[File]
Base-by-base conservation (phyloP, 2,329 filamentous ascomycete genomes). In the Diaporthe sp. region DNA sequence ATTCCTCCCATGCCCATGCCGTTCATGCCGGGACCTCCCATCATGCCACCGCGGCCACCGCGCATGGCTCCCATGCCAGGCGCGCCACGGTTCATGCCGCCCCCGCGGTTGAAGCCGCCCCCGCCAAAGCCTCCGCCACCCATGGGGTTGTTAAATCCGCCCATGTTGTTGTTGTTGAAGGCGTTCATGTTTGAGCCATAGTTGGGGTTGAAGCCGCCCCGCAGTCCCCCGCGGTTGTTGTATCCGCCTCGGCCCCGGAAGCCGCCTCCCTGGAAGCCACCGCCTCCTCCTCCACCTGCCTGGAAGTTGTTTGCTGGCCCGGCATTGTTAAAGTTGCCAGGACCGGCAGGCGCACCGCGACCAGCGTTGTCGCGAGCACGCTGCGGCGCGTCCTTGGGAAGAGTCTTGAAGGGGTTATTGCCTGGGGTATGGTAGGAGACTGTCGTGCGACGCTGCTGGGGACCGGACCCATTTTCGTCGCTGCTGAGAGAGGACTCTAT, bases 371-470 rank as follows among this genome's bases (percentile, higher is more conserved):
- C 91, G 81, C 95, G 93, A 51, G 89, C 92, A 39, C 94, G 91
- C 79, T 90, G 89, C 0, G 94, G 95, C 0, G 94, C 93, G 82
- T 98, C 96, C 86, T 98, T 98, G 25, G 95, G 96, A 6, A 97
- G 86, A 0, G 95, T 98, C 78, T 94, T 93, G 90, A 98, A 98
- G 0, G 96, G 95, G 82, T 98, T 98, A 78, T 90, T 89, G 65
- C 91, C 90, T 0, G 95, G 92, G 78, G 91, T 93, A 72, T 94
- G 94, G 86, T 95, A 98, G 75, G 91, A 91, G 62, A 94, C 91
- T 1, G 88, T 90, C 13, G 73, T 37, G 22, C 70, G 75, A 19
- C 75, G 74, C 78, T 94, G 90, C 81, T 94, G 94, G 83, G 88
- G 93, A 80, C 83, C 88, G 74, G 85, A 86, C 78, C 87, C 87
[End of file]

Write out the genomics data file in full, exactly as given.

Base-by-base conservation (phyloP, 2,329 filamentous ascomycete genomes). In the Diaporthe sp. region DNA sequence ATTCCTCCCATGCCCATGCCGTTCATGCCGGGACCTCCCATCATGCCACCGCGGCCACCGCGCATGGCTCCCATGCCAGGCGCGCCACGGTTCATGCCGCCCCCGCGGTTGAAGCCGCCCCCGCCAAAGCCTCCGCCACCCATGGGGTTGTTAAATCCGCCCATGTTGTTGTTGTTGAAGGCGTTCATGTTTGAGCCATAGTTGGGGTTGAAGCCGCCCCGCAGTCCCCCGCGGTTGTTGTATCCGCCTCGGCCCCGGAAGCCGCCTCCCTGGAAGCCACCGCCTCCTCCTCCACCTGCCTGGAAGTTGTTTGCTGGCCCGGCATTGTTAAAGTTGCCAGGACCGGCAGGCGCACCGCGACCAGCGTTGTCGCGAGCACGCTGCGGCGCGTCCTTGGGAAGAGTCTTGAAGGGGTTATTGCCTGGGGTATGGTAGGAGACTGTCGTGCGACGCTGCTGGGGACCGGACCCATTTTCGTCGCTGCTGAGAGAGGACTCTAT, bases 371-470 rank as follows among this genome's bases (percentile, higher is more conserved):
- C 91, G 81, C 95, G 93, A 51, G 89, C 92, A 39, C 94, G 91
- C 79, T 90, G 89, C 0, G 94, G 95, C 0, G 94, C 93, G 82
- T 98, C 96, C 86, T 98, T 98, G 25, G 95, G 96, A 6, A 97
- G 86, A 0, G 95, T 98, C 78, T 94, T 93, G 90, A 98, A 98
- G 0, G 96, G 95, G 82, T 98, T 98, A 78, T 90, T 89, G 65
- C 91, C 90, T 0, G 95, G 92, G 78, G 91, T 93, A 72, T 94
- G 94, G 86, T 95, A 98, G 75, G 91, A 91, G 62, A 94, C 91
- T 1, G 88, T 90, C 13, G 73, T 37, G 22, C 70, G 75, A 19
- C 75, G 74, C 78, T 94, G 90, C 81, T 94, G 94, G 83, G 88
- G 93, A 80, C 83, C 88, G 74, G 85, A 86, C 78, C 87, C 87